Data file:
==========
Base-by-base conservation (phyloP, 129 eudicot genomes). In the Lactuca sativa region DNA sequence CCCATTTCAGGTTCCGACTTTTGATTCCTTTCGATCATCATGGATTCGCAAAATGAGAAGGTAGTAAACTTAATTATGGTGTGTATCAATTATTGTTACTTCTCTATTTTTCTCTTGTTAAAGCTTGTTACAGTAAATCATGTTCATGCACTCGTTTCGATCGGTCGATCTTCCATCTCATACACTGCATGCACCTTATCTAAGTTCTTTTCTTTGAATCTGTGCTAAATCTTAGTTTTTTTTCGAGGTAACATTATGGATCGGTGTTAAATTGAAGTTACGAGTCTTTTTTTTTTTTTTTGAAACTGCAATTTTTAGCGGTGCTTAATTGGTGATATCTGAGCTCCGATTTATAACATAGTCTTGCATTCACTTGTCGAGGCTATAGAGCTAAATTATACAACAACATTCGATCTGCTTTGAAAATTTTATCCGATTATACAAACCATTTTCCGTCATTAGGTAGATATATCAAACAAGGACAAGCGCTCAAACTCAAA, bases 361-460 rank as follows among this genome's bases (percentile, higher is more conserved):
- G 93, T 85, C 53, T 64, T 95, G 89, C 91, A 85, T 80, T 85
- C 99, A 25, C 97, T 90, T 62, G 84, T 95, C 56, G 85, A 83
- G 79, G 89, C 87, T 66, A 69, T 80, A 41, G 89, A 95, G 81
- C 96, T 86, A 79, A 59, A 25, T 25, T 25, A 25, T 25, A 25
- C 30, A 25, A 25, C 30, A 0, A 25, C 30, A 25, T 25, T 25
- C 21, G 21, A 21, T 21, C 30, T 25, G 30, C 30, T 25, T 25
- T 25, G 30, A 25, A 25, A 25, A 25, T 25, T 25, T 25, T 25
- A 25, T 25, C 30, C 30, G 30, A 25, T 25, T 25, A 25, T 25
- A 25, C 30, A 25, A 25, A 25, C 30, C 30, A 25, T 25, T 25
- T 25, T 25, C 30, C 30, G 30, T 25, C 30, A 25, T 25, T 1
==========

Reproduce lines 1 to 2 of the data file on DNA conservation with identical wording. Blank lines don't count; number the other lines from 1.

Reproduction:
Base-by-base conservation (phyloP, 129 eudicot genomes). In the Lactuca sativa region DNA sequence CCCATTTCAGGTTCCGACTTTTGATTCCTTTCGATCATCATGGATTCGCAAAATGAGAAGGTAGTAAACTTAATTATGGTGTGTATCAATTATTGTTACTTCTCTATTTTTCTCTTGTTAAAGCTTGTTACAGTAAATCATGTTCATGCACTCGTTTCGATCGGTCGATCTTCCATCTCATACACTGCATGCACCTTATCTAAGTTCTTTTCTTTGAATCTGTGCTAAATCTTAGTTTTTTTTCGAGGTAACATTATGGATCGGTGTTAAATTGAAGTTACGAGTCTTTTTTTTTTTTTTTGAAACTGCAATTTTTAGCGGTGCTTAATTGGTGATATCTGAGCTCCGATTTATAACATAGTCTTGCATTCACTTGTCGAGGCTATAGAGCTAAATTATACAACAACATTCGATCTGCTTTGAAAATTTTATCCGATTATACAAACCATTTTCCGTCATTAGGTAGATATATCAAACAAGGACAAGCGCTCAAACTCAAA, bases 361-460 rank as follows among this genome's bases (percentile, higher is more conserved):
- G 93, T 85, C 53, T 64, T 95, G 89, C 91, A 85, T 80, T 85